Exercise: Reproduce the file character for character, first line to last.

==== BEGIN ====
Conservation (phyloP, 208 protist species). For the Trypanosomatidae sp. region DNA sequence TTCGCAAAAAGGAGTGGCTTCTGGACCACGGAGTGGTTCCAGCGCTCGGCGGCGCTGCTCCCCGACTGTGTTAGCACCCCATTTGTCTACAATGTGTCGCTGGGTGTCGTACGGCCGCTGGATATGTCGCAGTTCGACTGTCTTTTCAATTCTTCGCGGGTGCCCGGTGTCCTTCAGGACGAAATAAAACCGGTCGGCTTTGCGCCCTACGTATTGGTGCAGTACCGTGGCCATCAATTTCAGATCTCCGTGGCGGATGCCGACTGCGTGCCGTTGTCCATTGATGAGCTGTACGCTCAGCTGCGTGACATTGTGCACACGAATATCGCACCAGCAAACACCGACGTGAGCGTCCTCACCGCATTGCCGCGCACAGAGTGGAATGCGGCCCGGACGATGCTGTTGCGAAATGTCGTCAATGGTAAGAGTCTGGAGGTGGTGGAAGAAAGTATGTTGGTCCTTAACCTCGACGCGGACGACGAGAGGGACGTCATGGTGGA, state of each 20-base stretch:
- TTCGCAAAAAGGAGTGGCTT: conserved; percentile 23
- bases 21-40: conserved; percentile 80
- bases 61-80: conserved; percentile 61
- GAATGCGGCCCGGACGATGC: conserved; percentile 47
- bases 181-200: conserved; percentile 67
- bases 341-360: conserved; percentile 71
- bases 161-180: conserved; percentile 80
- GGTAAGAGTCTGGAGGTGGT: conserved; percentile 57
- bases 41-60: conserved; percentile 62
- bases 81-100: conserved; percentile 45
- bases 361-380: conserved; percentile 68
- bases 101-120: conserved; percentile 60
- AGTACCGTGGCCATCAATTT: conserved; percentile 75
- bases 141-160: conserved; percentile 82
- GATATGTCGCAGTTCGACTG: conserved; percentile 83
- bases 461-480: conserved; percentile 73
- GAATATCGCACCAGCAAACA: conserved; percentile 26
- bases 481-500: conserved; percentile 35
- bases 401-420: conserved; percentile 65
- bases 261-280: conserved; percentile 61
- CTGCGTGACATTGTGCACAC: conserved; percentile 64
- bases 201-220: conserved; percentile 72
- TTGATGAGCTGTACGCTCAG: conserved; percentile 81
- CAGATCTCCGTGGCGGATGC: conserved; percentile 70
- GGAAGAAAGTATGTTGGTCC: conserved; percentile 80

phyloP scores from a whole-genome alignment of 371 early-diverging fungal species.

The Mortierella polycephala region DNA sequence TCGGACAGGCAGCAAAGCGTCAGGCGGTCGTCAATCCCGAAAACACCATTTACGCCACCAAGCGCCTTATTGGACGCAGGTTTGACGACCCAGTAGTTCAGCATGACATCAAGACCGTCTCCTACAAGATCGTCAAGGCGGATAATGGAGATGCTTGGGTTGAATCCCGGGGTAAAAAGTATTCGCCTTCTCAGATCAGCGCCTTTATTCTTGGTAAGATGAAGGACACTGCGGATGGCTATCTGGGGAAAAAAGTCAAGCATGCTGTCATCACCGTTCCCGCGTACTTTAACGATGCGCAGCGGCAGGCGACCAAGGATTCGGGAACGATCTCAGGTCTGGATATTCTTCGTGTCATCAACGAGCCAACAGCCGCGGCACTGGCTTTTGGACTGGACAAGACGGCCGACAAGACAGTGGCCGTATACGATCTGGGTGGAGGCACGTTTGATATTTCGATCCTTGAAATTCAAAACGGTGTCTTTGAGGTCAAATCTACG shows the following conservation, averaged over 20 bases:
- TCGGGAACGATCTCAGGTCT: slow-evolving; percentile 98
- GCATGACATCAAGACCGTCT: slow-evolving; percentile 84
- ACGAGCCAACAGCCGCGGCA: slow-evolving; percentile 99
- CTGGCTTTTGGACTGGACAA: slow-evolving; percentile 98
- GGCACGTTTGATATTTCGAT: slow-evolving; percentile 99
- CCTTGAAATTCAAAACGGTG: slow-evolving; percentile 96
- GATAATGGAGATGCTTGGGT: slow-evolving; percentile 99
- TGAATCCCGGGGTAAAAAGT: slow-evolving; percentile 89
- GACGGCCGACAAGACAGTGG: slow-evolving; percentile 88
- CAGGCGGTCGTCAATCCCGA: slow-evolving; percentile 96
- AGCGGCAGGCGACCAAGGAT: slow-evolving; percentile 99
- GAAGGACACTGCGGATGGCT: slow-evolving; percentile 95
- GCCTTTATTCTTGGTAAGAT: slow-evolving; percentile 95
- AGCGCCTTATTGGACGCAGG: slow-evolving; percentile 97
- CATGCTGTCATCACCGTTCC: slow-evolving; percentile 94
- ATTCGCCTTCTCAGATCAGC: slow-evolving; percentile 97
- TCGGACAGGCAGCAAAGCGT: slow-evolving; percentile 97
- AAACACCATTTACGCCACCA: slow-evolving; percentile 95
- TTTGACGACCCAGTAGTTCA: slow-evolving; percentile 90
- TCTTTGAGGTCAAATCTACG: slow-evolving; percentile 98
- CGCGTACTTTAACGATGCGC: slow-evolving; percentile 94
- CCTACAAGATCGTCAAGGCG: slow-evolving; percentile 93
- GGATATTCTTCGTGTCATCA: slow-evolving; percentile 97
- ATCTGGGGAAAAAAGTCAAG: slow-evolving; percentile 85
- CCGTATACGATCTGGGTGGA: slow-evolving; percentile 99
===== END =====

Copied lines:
Conservation (phyloP, 208 protist species). For the Trypanosomatidae sp. region DNA sequence TTCGCAAAAAGGAGTGGCTTCTGGACCACGGAGTGGTTCCAGCGCTCGGCGGCGCTGCTCCCCGACTGTGTTAGCACCCCATTTGTCTACAATGTGTCGCTGGGTGTCGTACGGCCGCTGGATATGTCGCAGTTCGACTGTCTTTTCAATTCTTCGCGGGTGCCCGGTGTCCTTCAGGACGAAATAAAACCGGTCGGCTTTGCGCCCTACGTATTGGTGCAGTACCGTGGCCATCAATTTCAGATCTCCGTGGCGGATGCCGACTGCGTGCCGTTGTCCATTGATGAGCTGTACGCTCAGCTGCGTGACATTGTGCACACGAATATCGCACCAGCAAACACCGACGTGAGCGTCCTCACCGCATTGCCGCGCACAGAGTGGAATGCGGCCCGGACGATGCTGTTGCGAAATGTCGTCAATGGTAAGAGTCTGGAGGTGGTGGAAGAAAGTATGTTGGTCCTTAACCTCGACGCGGACGACGAGAGGGACGTCATGGTGGA, state of each 20-base stretch:
- TTCGCAAAAAGGAGTGGCTT: conserved; percentile 23
- bases 21-40: conserved; percentile 80
- bases 61-80: conserved; percentile 61
- GAATGCGGCCCGGACGATGC: conserved; percentile 47
- bases 181-200: conserved; percentile 67
- bases 341-360: conserved; percentile 71
- bases 161-180: conserved; percentile 80
- GGTAAGAGTCTGGAGGTGGT: conserved; percentile 57
- bases 41-60: conserved; percentile 62
- bases 81-100: conserved; percentile 45
- bases 361-380: conserved; percentile 68
- bases 101-120: conserved; percentile 60
- AGTACCGTGGCCATCAATTT: conserved; percentile 75
- bases 141-160: conserved; percentile 82
- GATATGTCGCAGTTCGACTG: conserved; percentile 83
- bases 461-480: conserved; percentile 73
- GAATATCGCACCAGCAAACA: conserved; percentile 26
- bases 481-500: conserved; percentile 35
- bases 401-420: conserved; percentile 65
- bases 261-280: conserved; percentile 61
- CTGCGTGACATTGTGCACAC: conserved; percentile 64
- bases 201-220: conserved; percentile 72
- TTGATGAGCTGTACGCTCAG: conserved; percentile 81
- CAGATCTCCGTGGCGGATGC: conserved; percentile 70
- GGAAGAAAGTATGTTGGTCC: conserved; percentile 80

phyloP scores from a whole-genome alignment of 371 early-diverging fungal species.

The Mortierella polycephala region DNA sequence TCGGACAGGCAGCAAAGCGTCAGGCGGTCGTCAATCCCGAAAACACCATTTACGCCACCAAGCGCCTTATTGGACGCAGGTTTGACGACCCAGTAGTTCAGCATGACATCAAGACCGTCTCCTACAAGATCGTCAAGGCGGATAATGGAGATGCTTGGGTTGAATCCCGGGGTAAAAAGTATTCGCCTTCTCAGATCAGCGCCTTTATTCTTGGTAAGATGAAGGACACTGCGGATGGCTATCTGGGGAAAAAAGTCAAGCATGCTGTCATCACCGTTCCCGCGTACTTTAACGATGCGCAGCGGCAGGCGACCAAGGATTCGGGAACGATCTCAGGTCTGGATATTCTTCGTGTCATCAACGAGCCAACAGCCGCGGCACTGGCTTTTGGACTGGACAAGACGGCCGACAAGACAGTGGCCGTATACGATCTGGGTGGAGGCACGTTTGATATTTCGATCCTTGAAATTCAAAACGGTGTCTTTGAGGTCAAATCTACG shows the following conservation, averaged over 20 bases:
- TCGGGAACGATCTCAGGTCT: slow-evolving; percentile 98
- GCATGACATCAAGACCGTCT: slow-evolving; percentile 84
- ACGAGCCAACAGCCGCGGCA: slow-evolving; percentile 99
- CTGGCTTTTGGACTGGACAA: slow-evolving; percentile 98
- GGCACGTTTGATATTTCGAT: slow-evolving; percentile 99
- CCTTGAAATTCAAAACGGTG: slow-evolving; percentile 96
- GATAATGGAGATGCTTGGGT: slow-evolving; percentile 99
- TGAATCCCGGGGTAAAAAGT: slow-evolving; percentile 89
- GACGGCCGACAAGACAGTGG: slow-evolving; percentile 88
- CAGGCGGTCGTCAATCCCGA: slow-evolving; percentile 96
- AGCGGCAGGCGACCAAGGAT: slow-evolving; percentile 99
- GAAGGACACTGCGGATGGCT: slow-evolving; percentile 95
- GCCTTTATTCTTGGTAAGAT: slow-evolving; percentile 95
- AGCGCCTTATTGGACGCAGG: slow-evolving; percentile 97
- CATGCTGTCATCACCGTTCC: slow-evolving; percentile 94
- ATTCGCCTTCTCAGATCAGC: slow-evolving; percentile 97
- TCGGACAGGCAGCAAAGCGT: slow-evolving; percentile 97
- AAACACCATTTACGCCACCA: slow-evolving; percentile 95
- TTTGACGACCCAGTAGTTCA: slow-evolving; percentile 90
- TCTTTGAGGTCAAATCTACG: slow-evolving; percentile 98
- CGCGTACTTTAACGATGCGC: slow-evolving; percentile 94
- CCTACAAGATCGTCAAGGCG: slow-evolving; percentile 93
- GGATATTCTTCGTGTCATCA: slow-evolving; percentile 97
- ATCTGGGGAAAAAAGTCAAG: slow-evolving; percentile 85
- CCGTATACGATCTGGGTGGA: slow-evolving; percentile 99